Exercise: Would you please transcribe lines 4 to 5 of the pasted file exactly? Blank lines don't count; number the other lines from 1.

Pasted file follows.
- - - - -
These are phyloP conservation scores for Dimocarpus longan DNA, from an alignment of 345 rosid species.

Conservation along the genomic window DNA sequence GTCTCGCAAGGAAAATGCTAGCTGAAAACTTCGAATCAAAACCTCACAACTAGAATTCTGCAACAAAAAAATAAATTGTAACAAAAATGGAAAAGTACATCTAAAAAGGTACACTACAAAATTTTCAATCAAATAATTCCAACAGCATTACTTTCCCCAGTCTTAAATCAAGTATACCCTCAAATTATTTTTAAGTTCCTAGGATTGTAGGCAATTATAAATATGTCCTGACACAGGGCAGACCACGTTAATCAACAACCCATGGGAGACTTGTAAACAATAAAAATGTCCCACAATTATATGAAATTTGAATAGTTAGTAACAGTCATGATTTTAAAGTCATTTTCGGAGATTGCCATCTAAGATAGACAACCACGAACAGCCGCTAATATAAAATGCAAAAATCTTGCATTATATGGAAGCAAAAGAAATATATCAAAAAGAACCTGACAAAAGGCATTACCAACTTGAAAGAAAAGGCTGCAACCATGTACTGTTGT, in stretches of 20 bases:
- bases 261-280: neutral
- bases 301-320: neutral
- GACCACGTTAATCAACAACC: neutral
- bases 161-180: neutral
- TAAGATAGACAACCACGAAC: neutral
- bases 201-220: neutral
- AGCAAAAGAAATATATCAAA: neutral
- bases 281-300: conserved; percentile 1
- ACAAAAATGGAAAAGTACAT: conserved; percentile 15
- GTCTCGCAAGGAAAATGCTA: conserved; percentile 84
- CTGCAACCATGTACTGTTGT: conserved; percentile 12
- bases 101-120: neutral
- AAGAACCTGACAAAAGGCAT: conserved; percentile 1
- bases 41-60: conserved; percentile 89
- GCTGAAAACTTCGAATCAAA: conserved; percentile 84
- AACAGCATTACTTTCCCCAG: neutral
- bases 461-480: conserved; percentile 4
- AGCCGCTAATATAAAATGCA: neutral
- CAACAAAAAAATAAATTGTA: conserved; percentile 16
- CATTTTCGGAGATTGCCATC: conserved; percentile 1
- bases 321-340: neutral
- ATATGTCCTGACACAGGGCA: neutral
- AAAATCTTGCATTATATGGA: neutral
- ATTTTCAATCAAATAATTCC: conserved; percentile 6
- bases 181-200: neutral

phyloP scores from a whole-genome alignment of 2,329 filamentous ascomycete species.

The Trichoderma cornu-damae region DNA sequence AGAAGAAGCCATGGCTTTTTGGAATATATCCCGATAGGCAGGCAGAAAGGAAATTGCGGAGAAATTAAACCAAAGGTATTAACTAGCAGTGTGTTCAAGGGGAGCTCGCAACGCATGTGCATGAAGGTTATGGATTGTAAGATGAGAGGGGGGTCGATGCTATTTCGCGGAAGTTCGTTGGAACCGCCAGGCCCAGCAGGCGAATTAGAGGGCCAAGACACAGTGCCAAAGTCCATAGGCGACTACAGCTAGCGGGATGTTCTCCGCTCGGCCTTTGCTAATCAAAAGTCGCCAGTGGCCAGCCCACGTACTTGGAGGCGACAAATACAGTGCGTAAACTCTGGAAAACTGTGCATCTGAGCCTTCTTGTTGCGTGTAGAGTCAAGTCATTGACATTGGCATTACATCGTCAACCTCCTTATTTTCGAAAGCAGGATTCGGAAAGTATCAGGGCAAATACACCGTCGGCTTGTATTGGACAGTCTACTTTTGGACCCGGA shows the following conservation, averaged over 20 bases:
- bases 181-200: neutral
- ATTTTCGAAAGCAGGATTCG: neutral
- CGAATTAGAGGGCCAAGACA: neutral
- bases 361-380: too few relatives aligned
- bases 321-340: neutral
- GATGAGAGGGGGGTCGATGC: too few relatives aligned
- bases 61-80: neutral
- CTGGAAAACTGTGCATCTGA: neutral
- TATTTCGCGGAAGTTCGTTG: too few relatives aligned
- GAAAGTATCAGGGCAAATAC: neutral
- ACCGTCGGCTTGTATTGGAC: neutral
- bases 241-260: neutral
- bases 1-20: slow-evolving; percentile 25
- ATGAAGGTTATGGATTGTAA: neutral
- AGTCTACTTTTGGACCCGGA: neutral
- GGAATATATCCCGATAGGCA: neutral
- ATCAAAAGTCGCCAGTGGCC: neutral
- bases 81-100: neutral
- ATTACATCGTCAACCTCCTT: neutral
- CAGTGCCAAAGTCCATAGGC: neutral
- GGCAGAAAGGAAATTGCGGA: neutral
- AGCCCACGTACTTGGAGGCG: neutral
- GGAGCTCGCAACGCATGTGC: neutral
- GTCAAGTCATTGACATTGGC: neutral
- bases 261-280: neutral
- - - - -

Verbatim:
- bases 301-320: neutral
- GACCACGTTAATCAACAACC: neutral